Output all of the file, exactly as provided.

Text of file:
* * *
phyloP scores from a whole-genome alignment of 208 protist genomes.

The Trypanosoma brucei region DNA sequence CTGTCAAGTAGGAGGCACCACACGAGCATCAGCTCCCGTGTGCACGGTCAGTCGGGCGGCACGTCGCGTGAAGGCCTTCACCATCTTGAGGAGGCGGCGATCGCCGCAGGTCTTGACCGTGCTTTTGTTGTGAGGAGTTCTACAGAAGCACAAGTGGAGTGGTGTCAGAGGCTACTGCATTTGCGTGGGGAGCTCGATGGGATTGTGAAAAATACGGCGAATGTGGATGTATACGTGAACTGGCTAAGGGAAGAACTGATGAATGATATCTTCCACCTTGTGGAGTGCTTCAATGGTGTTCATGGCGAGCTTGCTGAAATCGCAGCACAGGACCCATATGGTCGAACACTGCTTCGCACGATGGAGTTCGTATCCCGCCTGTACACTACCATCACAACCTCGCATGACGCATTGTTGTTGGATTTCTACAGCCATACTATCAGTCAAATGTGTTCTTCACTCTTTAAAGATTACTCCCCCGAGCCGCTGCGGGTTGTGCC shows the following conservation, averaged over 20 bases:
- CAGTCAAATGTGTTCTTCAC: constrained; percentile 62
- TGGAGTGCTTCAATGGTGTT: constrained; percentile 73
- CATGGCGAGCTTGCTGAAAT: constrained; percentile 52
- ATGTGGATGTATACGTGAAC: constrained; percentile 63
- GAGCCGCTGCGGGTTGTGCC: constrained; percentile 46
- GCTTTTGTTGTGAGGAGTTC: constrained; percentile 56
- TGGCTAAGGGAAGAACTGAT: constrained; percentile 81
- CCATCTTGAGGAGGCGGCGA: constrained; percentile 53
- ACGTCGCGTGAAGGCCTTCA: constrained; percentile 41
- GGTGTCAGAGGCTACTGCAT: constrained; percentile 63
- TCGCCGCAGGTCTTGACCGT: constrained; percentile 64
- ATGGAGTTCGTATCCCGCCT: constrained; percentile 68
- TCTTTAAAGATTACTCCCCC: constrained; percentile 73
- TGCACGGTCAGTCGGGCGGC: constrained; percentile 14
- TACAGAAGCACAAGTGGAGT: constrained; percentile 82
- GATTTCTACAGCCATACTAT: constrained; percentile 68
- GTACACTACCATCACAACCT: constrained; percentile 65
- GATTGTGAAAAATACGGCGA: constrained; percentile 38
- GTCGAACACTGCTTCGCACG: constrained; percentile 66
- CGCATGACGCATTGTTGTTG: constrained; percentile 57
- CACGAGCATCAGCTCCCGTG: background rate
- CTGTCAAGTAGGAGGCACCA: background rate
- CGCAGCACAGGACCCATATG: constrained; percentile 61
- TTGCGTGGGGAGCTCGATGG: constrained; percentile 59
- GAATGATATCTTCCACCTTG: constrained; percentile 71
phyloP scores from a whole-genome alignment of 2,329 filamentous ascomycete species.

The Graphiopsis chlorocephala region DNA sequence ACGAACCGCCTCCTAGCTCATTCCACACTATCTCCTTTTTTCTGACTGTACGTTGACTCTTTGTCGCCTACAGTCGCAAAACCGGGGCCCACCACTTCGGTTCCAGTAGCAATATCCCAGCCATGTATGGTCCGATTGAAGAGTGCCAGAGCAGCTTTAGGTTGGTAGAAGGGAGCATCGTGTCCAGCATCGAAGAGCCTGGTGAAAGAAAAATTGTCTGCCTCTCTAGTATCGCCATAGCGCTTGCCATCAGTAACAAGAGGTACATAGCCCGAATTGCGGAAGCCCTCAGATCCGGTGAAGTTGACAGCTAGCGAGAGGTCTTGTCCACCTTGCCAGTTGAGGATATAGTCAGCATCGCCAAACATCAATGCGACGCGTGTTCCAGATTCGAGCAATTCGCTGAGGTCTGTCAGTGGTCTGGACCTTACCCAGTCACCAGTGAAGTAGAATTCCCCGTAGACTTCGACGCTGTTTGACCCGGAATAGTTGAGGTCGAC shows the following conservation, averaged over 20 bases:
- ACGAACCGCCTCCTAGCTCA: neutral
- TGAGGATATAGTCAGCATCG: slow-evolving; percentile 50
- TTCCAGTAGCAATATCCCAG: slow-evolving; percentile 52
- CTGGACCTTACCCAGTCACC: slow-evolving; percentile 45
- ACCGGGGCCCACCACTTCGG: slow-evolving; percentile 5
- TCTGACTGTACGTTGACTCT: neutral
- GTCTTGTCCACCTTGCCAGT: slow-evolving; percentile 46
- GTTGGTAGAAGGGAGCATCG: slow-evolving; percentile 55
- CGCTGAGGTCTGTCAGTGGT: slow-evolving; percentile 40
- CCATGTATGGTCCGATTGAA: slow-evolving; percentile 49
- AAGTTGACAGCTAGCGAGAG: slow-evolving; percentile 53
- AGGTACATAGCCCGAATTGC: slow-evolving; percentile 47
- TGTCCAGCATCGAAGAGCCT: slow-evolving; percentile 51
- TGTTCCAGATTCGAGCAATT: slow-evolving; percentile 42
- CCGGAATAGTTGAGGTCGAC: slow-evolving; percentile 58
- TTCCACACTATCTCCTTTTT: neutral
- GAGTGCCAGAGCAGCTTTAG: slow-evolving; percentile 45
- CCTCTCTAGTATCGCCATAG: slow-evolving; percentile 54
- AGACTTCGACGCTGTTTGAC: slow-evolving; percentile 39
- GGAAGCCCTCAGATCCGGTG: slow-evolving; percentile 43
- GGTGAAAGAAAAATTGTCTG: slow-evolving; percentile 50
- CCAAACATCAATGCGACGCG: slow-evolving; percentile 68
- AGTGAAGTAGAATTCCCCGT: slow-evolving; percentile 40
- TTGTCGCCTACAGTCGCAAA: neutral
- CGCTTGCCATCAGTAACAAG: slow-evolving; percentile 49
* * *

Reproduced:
phyloP scores from a whole-genome alignment of 208 protist genomes.

The Trypanosoma brucei region DNA sequence CTGTCAAGTAGGAGGCACCACACGAGCATCAGCTCCCGTGTGCACGGTCAGTCGGGCGGCACGTCGCGTGAAGGCCTTCACCATCTTGAGGAGGCGGCGATCGCCGCAGGTCTTGACCGTGCTTTTGTTGTGAGGAGTTCTACAGAAGCACAAGTGGAGTGGTGTCAGAGGCTACTGCATTTGCGTGGGGAGCTCGATGGGATTGTGAAAAATACGGCGAATGTGGATGTATACGTGAACTGGCTAAGGGAAGAACTGATGAATGATATCTTCCACCTTGTGGAGTGCTTCAATGGTGTTCATGGCGAGCTTGCTGAAATCGCAGCACAGGACCCATATGGTCGAACACTGCTTCGCACGATGGAGTTCGTATCCCGCCTGTACACTACCATCACAACCTCGCATGACGCATTGTTGTTGGATTTCTACAGCCATACTATCAGTCAAATGTGTTCTTCACTCTTTAAAGATTACTCCCCCGAGCCGCTGCGGGTTGTGCC shows the following conservation, averaged over 20 bases:
- CAGTCAAATGTGTTCTTCAC: constrained; percentile 62
- TGGAGTGCTTCAATGGTGTT: constrained; percentile 73
- CATGGCGAGCTTGCTGAAAT: constrained; percentile 52
- ATGTGGATGTATACGTGAAC: constrained; percentile 63
- GAGCCGCTGCGGGTTGTGCC: constrained; percentile 46
- GCTTTTGTTGTGAGGAGTTC: constrained; percentile 56
- TGGCTAAGGGAAGAACTGAT: constrained; percentile 81
- CCATCTTGAGGAGGCGGCGA: constrained; percentile 53
- ACGTCGCGTGAAGGCCTTCA: constrained; percentile 41
- GGTGTCAGAGGCTACTGCAT: constrained; percentile 63
- TCGCCGCAGGTCTTGACCGT: constrained; percentile 64
- ATGGAGTTCGTATCCCGCCT: constrained; percentile 68
- TCTTTAAAGATTACTCCCCC: constrained; percentile 73
- TGCACGGTCAGTCGGGCGGC: constrained; percentile 14
- TACAGAAGCACAAGTGGAGT: constrained; percentile 82
- GATTTCTACAGCCATACTAT: constrained; percentile 68
- GTACACTACCATCACAACCT: constrained; percentile 65
- GATTGTGAAAAATACGGCGA: constrained; percentile 38
- GTCGAACACTGCTTCGCACG: constrained; percentile 66
- CGCATGACGCATTGTTGTTG: constrained; percentile 57
- CACGAGCATCAGCTCCCGTG: background rate
- CTGTCAAGTAGGAGGCACCA: background rate
- CGCAGCACAGGACCCATATG: constrained; percentile 61
- TTGCGTGGGGAGCTCGATGG: constrained; percentile 59
- GAATGATATCTTCCACCTTG: constrained; percentile 71
phyloP scores from a whole-genome alignment of 2,329 filamentous ascomycete species.

The Graphiopsis chlorocephala region DNA sequence ACGAACCGCCTCCTAGCTCATTCCACACTATCTCCTTTTTTCTGACTGTACGTTGACTCTTTGTCGCCTACAGTCGCAAAACCGGGGCCCACCACTTCGGTTCCAGTAGCAATATCCCAGCCATGTATGGTCCGATTGAAGAGTGCCAGAGCAGCTTTAGGTTGGTAGAAGGGAGCATCGTGTCCAGCATCGAAGAGCCTGGTGAAAGAAAAATTGTCTGCCTCTCTAGTATCGCCATAGCGCTTGCCATCAGTAACAAGAGGTACATAGCCCGAATTGCGGAAGCCCTCAGATCCGGTGAAGTTGACAGCTAGCGAGAGGTCTTGTCCACCTTGCCAGTTGAGGATATAGTCAGCATCGCCAAACATCAATGCGACGCGTGTTCCAGATTCGAGCAATTCGCTGAGGTCTGTCAGTGGTCTGGACCTTACCCAGTCACCAGTGAAGTAGAATTCCCCGTAGACTTCGACGCTGTTTGACCCGGAATAGTTGAGGTCGAC shows the following conservation, averaged over 20 bases:
- ACGAACCGCCTCCTAGCTCA: neutral
- TGAGGATATAGTCAGCATCG: slow-evolving; percentile 50
- TTCCAGTAGCAATATCCCAG: slow-evolving; percentile 52
- CTGGACCTTACCCAGTCACC: slow-evolving; percentile 45
- ACCGGGGCCCACCACTTCGG: slow-evolving; percentile 5
- TCTGACTGTACGTTGACTCT: neutral
- GTCTTGTCCACCTTGCCAGT: slow-evolving; percentile 46
- GTTGGTAGAAGGGAGCATCG: slow-evolving; percentile 55
- CGCTGAGGTCTGTCAGTGGT: slow-evolving; percentile 40
- CCATGTATGGTCCGATTGAA: slow-evolving; percentile 49
- AAGTTGACAGCTAGCGAGAG: slow-evolving; percentile 53
- AGGTACATAGCCCGAATTGC: slow-evolving; percentile 47
- TGTCCAGCATCGAAGAGCCT: slow-evolving; percentile 51
- TGTTCCAGATTCGAGCAATT: slow-evolving; percentile 42
- CCGGAATAGTTGAGGTCGAC: slow-evolving; percentile 58
- TTCCACACTATCTCCTTTTT: neutral
- GAGTGCCAGAGCAGCTTTAG: slow-evolving; percentile 45
- CCTCTCTAGTATCGCCATAG: slow-evolving; percentile 54
- AGACTTCGACGCTGTTTGAC: slow-evolving; percentile 39
- GGAAGCCCTCAGATCCGGTG: slow-evolving; percentile 43
- GGTGAAAGAAAAATTGTCTG: slow-evolving; percentile 50
- CCAAACATCAATGCGACGCG: slow-evolving; percentile 68
- AGTGAAGTAGAATTCCCCGT: slow-evolving; percentile 40
- TTGTCGCCTACAGTCGCAAA: neutral
- CGCTTGCCATCAGTAACAAG: slow-evolving; percentile 49